Sri Lanka (Democratic Socialist Republic of Sri Lanka) has a Unicameral parliament with legislated quotas at the sub-national level. 12 of 225 (5%) seats in the Parliament are held by women.
At a glance
Structure of Parliament: Unicameral
Are there legislated quotas...
- For the Single/Lower House? No
- For the Sub-National Level? Yes
Are there voluntary quotas...
- Adopted by political parties? No
Is there additional information?...
Last updated: Dec 20, 2019
Quota at the Sub-National Level
- Quota type: Reserved seats
|Quota type: Reserved seats||Constitution|
27F. (1) Notwithstanding any provision to the contrary in this Ordinance, not less than twenty five per centum of the total number of members in each local authority shall be women members: provided that, where the number constituting twenty five per centum of the total number of members in a local authority in an integer and fraction, the integer shall be deemed to be the number which shall constitute twenty five per centum for the purpose of this section. Local Authorities Elections (Amendment) Act, No. 16 of 2017
|Legal sanctions for non-compliance|
|Rank order/placement rules||No data available|
Previously, several proposals on quotas for women had been made between 1998 and 2000, but then abandoned in 2000. The proposal for a 25% quota for women in local bodies was dropped in the draft constitution presented to parliament and withdrawn in 2000. Tamil and Muslim party leaders opposed the quota because of the difficulties in finding women candidates. In 2002, calls for quotas were renewed. Hema Ratnayake, the Minister of Women's Affairs, has declared that her People's Alliance government will draft legislation to provide a minimum of 25 percent representation of women in all elected bodies: from the national parliamentary level to village councils.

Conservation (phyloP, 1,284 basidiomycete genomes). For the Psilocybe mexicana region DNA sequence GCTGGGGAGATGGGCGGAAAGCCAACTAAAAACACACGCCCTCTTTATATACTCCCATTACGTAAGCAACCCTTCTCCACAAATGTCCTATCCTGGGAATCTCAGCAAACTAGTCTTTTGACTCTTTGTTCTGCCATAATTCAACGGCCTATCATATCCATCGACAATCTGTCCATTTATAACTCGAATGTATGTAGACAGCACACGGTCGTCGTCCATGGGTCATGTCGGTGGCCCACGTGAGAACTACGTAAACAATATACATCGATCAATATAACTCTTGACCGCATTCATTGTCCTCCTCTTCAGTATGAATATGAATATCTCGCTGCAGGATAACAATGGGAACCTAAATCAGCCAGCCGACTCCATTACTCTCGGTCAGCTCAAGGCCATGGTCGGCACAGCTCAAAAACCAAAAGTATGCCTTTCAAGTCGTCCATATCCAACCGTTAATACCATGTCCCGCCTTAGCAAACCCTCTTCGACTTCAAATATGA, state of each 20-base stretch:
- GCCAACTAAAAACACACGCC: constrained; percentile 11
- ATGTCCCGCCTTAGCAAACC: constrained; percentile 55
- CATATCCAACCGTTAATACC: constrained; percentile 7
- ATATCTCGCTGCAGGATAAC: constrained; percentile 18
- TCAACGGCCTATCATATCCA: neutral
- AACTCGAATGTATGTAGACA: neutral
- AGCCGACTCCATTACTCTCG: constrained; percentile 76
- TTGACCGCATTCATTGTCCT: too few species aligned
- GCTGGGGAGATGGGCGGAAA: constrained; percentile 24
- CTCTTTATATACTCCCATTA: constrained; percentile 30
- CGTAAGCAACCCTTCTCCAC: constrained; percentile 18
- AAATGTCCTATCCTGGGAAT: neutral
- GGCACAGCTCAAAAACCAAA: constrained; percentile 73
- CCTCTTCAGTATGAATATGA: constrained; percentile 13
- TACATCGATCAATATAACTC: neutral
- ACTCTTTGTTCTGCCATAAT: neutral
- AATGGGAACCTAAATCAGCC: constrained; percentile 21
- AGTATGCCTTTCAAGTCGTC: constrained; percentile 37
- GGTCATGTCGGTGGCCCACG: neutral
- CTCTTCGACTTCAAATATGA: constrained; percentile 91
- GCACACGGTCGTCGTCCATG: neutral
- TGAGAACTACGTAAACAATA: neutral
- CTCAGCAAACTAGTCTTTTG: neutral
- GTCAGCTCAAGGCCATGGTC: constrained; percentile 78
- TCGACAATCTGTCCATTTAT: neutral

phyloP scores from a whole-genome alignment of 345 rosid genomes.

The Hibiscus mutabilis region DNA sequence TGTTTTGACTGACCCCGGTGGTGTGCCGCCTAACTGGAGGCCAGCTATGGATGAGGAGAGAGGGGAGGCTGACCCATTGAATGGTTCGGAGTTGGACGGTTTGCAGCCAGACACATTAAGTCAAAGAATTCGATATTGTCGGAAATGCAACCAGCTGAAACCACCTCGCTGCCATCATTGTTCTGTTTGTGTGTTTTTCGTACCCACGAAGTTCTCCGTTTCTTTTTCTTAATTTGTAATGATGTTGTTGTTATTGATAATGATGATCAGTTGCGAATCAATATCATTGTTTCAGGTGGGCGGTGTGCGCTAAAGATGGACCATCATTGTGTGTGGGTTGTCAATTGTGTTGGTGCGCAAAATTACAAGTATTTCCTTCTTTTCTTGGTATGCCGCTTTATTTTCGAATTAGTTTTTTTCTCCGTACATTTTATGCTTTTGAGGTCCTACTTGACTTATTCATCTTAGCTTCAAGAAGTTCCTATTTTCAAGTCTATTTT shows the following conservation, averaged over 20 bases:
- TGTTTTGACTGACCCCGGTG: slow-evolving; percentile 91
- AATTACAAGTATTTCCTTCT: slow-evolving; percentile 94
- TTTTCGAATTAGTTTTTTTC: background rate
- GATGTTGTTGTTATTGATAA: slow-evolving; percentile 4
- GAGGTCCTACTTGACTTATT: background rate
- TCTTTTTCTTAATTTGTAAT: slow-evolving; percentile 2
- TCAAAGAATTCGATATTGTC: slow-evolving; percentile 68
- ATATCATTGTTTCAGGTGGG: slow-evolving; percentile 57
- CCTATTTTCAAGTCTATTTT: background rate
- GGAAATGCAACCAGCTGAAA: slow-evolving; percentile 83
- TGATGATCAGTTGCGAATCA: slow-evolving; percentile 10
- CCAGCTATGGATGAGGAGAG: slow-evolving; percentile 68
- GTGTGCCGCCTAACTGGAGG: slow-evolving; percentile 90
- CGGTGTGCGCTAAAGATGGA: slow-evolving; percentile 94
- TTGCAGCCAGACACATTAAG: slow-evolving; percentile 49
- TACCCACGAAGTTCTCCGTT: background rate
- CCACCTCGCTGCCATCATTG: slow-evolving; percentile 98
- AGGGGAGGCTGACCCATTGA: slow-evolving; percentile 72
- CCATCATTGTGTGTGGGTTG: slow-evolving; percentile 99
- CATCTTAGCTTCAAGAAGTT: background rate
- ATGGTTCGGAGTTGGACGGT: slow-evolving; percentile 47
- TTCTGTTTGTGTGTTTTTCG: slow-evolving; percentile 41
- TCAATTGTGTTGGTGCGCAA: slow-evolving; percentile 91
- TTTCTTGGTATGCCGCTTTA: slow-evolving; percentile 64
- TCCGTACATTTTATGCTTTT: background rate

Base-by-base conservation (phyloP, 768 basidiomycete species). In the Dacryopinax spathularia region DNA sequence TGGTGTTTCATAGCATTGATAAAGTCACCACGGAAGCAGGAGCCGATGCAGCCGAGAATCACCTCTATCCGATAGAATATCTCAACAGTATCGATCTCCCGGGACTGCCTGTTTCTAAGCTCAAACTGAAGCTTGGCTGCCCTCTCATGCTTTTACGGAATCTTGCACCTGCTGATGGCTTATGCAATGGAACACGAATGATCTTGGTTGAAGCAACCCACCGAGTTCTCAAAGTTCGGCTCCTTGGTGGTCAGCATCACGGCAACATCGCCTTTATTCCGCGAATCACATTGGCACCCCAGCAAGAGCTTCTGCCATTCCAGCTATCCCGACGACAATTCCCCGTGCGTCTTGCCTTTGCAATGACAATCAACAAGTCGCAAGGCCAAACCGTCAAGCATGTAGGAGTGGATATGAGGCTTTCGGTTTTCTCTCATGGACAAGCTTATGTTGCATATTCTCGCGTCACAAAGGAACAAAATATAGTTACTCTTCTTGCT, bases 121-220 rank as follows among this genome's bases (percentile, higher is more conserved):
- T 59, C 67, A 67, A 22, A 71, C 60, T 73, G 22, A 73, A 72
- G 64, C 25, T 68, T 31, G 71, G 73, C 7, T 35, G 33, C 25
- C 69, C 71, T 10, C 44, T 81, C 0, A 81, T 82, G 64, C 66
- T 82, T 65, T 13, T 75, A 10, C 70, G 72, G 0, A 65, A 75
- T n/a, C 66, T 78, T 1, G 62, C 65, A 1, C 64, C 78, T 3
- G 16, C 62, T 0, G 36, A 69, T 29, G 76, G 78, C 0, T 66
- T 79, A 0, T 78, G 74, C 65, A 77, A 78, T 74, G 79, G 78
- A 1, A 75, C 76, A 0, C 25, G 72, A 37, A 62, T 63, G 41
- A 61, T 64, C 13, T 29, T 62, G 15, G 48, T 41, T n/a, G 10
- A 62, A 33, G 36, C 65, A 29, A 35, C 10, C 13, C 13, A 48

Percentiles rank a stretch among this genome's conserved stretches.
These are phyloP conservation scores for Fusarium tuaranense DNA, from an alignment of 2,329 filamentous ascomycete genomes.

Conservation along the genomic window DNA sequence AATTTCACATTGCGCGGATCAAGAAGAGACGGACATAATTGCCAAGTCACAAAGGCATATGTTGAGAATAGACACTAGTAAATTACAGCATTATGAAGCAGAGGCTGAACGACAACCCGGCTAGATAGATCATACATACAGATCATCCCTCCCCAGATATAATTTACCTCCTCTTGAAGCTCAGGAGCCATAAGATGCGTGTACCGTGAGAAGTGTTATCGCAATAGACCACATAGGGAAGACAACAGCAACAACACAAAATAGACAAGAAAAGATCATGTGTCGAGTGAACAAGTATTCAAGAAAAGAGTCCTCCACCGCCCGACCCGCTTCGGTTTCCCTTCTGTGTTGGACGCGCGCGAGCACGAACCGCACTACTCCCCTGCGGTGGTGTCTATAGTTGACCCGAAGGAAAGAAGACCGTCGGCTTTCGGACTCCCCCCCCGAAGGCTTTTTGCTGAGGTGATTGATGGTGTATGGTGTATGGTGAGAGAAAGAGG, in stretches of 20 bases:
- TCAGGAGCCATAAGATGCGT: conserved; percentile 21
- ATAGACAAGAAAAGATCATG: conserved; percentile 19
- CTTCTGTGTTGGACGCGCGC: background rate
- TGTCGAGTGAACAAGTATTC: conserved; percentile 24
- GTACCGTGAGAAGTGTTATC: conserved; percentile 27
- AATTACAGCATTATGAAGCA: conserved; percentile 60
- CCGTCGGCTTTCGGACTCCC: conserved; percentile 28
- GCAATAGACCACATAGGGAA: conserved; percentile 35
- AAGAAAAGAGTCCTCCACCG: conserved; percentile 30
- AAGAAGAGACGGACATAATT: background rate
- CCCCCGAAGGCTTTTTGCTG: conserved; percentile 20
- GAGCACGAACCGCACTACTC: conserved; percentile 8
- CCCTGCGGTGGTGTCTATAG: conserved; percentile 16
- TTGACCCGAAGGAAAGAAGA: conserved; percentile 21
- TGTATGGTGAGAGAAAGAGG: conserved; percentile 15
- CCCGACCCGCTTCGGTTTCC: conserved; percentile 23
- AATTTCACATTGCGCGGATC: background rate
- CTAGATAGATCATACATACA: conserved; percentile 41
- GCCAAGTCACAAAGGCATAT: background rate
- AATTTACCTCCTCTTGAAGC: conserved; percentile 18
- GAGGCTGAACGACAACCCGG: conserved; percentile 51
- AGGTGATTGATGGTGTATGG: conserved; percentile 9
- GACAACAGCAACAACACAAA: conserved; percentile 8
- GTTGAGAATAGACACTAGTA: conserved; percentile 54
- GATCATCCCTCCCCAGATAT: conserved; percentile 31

In 2016, Sri Lanka’s government passed a 25 percent women’s quota for local elections through the Local Authorities (Amendment) Act, No. 1 of 2016. This was later amended by Act No.16 of 2017, passed in August 2017. The Election Commission has the authority to reject nomination lists submitted by a political party or contesting independent group if they do not meet the basic legal requirements for the number of women candidates (IFES 2018).
- Gomez, Mario and Shyamala Gomez. 2001. ‘Preferring Women.’ Women in Action. 46. no. 2.
- ‘Missing Women and Elections.’ 2001. Midweek Review. November 14.
- Centre for Women's Research. 2000. Post Beijing Reflections: Women in Sri Lanka 1995-2000. Report.
- Kiribaumune, Sirima (ed.). 1999. Women and Politics in Sri Lanka: A Comparative Perspective. Sri Lanka: International Center for Ethic Studies.
- Samath, Feizal. 1998. ‘Politics-Sri Lanka: Women Promised Quotas in Parliament.’ Interpress Service, March 20.
- Sri Lanka Parliament website, http://www.parliament.lk/